I Think You’re Wrong, (But I’m Listening): A Guide to Grace-Filled Political Conversations by Sarah Stewart Holland and Beth Silvers

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If you have any interest in America as an entity right now you should probably read I Think You’re Wrong (But I’m Listening): A Guide to Grace-Filled Political Conversations. Don’t worry it’s short and fast. It’s part how-to manual and part open discussion of some of the issues plaguing the political divide right now. Only two people with this kind of respect for each other and themselves could have written this book.

I know it is so necessary right now. I don’t believe it could have been written or released right after Trump was elected because I think some of us needed to get some anger off our chests first. Now, most of us have calmed down enough to realize that we can’t keep going down this road and we’re sick of people just fighting on party lines. It’s exhausting and it’s not constructive in the slightest.

Sarah and Beth are also writing in the hope that people will realize their need to educate themselves. Not just on what an issue means now, but on what it meant when it began and what it can mean in the future. They tackled some hot-button issues and opened them up a little bit without making them the entire basis of the book or chapter.

There was a Christian slant to the writing, but not in an annoying or pushy way. Both writers acknowledge that many people reading their work will not be Christians, but because their faith means so much to them they don’t feel that they could have written the book without including it. And I think it’s an important inclusion simply due to the fact that the book is about not being argumentative and angry or to stop listening just because you disagree with some of what a person is saying. For that reason I not only kept reading the book but I chose not to skip over the Christian specific moments. No, I’m not converted, but I’m also not angry with them for including this side of themselves in what must have been a very personal book to write.

Each chapter is built around a specific tip the pair would like people to try and each one ended with some homework that is meant to expand the reader’s viewpoint on any number of issues. I can openly admit here that I did not in fact try all of these homework assignments though I’m sure the ones I skipped would have been as enlightening as the ones I participated in.

I think the single most important thing that they talked about was how the set up for our conversational conversations are always us vs them, it is always a debate of some kind. This creates the idea of a winner and a loser rather than two people approaching a problem with two different solutions. I view this as most important because I think a lot of us are willing to talk politics with people of different viewpoints, but only so long as it does not become an argument or worse a screaming match. The debate is meant to give everyone a fair share on each topic, but it almost never works out that way. I think it may be important to dismantle this way of choosing a candidate in favor of a more open method that allows multiple minds to work on an issue rather than shutting off anything the main power doesn’t agree with.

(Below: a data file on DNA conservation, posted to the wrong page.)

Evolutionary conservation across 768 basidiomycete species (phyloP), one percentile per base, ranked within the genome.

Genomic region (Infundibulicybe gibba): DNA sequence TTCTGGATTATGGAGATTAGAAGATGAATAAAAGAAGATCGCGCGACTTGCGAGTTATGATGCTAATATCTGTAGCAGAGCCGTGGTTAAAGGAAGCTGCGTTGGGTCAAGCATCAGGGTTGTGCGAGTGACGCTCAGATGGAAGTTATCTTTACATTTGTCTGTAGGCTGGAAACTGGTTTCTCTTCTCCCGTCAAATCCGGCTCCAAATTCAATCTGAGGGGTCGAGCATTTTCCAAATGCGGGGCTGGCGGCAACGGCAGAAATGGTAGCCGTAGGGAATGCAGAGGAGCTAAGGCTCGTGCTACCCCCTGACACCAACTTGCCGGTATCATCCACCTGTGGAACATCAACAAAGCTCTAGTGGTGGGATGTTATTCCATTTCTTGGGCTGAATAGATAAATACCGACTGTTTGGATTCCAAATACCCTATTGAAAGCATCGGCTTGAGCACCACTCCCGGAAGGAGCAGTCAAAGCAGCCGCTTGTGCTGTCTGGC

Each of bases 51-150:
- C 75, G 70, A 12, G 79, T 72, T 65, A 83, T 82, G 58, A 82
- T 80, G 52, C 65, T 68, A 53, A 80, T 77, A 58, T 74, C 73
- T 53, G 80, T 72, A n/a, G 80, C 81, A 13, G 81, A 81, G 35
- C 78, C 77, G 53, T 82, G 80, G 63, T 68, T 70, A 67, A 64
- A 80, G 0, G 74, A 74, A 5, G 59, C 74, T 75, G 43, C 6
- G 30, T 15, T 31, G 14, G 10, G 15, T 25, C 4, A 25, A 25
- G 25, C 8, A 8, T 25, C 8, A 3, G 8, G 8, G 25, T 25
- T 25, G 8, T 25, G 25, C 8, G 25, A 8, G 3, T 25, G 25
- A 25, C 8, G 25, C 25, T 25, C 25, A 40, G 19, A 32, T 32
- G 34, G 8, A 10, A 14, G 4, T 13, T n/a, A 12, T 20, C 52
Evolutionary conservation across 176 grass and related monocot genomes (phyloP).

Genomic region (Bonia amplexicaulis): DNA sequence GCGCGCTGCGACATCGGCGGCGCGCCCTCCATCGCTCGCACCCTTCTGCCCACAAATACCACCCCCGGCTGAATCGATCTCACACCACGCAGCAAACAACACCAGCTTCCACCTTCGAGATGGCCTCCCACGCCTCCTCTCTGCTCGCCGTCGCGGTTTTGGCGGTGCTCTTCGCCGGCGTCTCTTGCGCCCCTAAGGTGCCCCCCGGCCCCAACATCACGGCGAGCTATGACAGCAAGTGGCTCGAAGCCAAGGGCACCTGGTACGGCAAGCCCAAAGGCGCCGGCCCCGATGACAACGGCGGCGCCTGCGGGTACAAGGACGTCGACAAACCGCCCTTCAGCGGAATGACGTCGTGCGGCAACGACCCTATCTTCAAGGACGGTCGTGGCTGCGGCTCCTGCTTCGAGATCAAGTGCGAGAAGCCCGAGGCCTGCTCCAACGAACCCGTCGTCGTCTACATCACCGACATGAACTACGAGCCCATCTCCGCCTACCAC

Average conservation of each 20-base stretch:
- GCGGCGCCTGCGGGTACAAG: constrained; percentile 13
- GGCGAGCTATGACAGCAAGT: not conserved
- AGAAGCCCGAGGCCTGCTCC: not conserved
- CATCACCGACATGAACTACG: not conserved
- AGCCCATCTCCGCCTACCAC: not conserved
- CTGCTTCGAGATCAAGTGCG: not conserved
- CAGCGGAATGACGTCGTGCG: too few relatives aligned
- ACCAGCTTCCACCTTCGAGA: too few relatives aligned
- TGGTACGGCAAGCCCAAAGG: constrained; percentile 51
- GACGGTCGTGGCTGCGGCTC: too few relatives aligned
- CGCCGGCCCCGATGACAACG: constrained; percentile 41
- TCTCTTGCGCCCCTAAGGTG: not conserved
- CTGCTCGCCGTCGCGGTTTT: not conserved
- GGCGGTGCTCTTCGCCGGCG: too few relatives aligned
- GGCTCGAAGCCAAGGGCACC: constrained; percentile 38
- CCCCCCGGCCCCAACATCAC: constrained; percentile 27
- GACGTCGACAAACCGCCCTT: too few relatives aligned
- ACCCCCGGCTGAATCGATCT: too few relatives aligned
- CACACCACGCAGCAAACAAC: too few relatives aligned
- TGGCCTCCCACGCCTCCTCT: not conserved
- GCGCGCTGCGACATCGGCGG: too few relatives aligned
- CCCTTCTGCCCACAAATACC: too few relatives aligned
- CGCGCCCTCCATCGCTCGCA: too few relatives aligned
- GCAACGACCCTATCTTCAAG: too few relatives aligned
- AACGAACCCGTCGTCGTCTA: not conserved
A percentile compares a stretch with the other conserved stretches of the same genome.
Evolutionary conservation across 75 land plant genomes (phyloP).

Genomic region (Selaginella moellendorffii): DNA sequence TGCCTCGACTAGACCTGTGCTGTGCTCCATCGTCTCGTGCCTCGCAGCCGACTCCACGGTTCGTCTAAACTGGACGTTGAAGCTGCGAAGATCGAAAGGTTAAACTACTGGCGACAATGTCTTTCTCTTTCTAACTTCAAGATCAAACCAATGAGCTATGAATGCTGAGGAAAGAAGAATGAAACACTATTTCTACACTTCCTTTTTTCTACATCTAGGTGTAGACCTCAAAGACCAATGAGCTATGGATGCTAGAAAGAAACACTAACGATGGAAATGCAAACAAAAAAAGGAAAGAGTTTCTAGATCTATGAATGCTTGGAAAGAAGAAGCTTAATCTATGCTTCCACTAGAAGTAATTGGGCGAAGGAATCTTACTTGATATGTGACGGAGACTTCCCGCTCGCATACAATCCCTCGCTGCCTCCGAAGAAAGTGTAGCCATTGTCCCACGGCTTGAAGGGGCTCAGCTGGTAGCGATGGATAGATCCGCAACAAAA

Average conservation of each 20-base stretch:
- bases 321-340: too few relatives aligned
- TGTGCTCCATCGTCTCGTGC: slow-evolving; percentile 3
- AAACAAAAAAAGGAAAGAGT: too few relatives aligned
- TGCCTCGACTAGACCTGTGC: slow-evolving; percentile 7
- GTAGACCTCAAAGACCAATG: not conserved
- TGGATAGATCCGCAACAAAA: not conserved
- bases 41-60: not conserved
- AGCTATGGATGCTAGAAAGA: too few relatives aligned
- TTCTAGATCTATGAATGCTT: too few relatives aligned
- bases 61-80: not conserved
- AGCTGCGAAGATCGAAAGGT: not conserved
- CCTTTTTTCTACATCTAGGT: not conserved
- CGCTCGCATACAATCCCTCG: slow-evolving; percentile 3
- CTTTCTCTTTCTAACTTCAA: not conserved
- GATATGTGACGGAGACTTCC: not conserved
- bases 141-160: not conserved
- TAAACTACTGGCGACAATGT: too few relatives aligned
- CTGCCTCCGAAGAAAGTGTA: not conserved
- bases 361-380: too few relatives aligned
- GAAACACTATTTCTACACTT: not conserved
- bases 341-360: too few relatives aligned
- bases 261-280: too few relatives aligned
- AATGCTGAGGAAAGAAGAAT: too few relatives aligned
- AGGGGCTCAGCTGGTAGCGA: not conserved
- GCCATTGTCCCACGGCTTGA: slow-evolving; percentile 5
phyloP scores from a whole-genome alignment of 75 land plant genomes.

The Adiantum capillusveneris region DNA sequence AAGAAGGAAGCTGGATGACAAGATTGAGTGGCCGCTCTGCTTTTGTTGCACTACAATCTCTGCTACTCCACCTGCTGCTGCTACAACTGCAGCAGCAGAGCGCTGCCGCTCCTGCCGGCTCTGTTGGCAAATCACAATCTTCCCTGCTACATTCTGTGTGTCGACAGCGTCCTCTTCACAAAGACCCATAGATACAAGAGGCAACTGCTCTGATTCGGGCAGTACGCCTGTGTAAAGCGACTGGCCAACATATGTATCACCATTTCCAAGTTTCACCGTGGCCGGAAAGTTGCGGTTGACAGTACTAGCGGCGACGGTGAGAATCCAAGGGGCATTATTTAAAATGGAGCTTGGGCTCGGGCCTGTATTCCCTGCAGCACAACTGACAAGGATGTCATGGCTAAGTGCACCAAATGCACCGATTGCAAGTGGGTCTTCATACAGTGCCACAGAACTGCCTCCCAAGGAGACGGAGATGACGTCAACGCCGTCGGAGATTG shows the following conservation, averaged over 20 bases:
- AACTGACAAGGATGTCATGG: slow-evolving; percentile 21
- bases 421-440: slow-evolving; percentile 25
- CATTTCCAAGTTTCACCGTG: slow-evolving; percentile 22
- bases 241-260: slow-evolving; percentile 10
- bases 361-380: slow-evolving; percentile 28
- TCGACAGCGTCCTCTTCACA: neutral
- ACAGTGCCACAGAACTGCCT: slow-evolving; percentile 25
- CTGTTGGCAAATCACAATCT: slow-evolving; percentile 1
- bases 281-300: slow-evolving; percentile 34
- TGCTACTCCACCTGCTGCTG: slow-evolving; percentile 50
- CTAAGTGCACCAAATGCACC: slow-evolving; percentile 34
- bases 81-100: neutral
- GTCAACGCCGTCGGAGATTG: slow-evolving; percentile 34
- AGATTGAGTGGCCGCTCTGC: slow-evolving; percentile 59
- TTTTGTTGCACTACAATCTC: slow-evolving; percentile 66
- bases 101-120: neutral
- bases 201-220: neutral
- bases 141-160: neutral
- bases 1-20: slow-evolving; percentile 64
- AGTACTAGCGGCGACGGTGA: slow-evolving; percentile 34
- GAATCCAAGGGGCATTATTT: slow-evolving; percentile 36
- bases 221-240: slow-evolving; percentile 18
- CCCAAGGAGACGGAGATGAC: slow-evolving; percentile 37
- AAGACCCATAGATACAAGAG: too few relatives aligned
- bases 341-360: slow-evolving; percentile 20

I’m ultra-sensitive about gender equality and how feminism has the potential to become a monster so I tend to nitpick at books that come at this issue. This book was 90% good regarding feminism and making sure to bring women up to the level of men when it comes to talking politics. However it did have a few tiny spots where it felt like it was saying men cannot do something simply because they are men. The idea was that viewers had told Sarah and Beth that they did not like it when men came on the show to talk politics with them because they wanted this to stay a female only show because women are so often not included in this very important topic.

While I agree with that to a certain extent I just want to say that just because a group’s voice has been heard doesn’t mean that the individual should be ignored. That’s like saying we’ve heard enough from Democarts/Republicans so Hilary Clinton/Donald Trump shouldn’t even be allowed on TV. Obviously that’s a hyperbole, but the gist is similar. Also, I think by keeping men from talking about politics with women, specifically well-known podcast-running-women who can be heard and set an example, they are missing out on a bigger audience, more viewpoints, and they are setting it up for us vs them in which women can only discuss politics with women and men can only discuss it with men. I’m not saying that the whole show should be half and half. I think their dynamic works amazing as it is, but an occasional male wouldn’t be such a bad thing.

Would recommend for anyone who likes politics, would like to talk politics or is afraid to talk politics.

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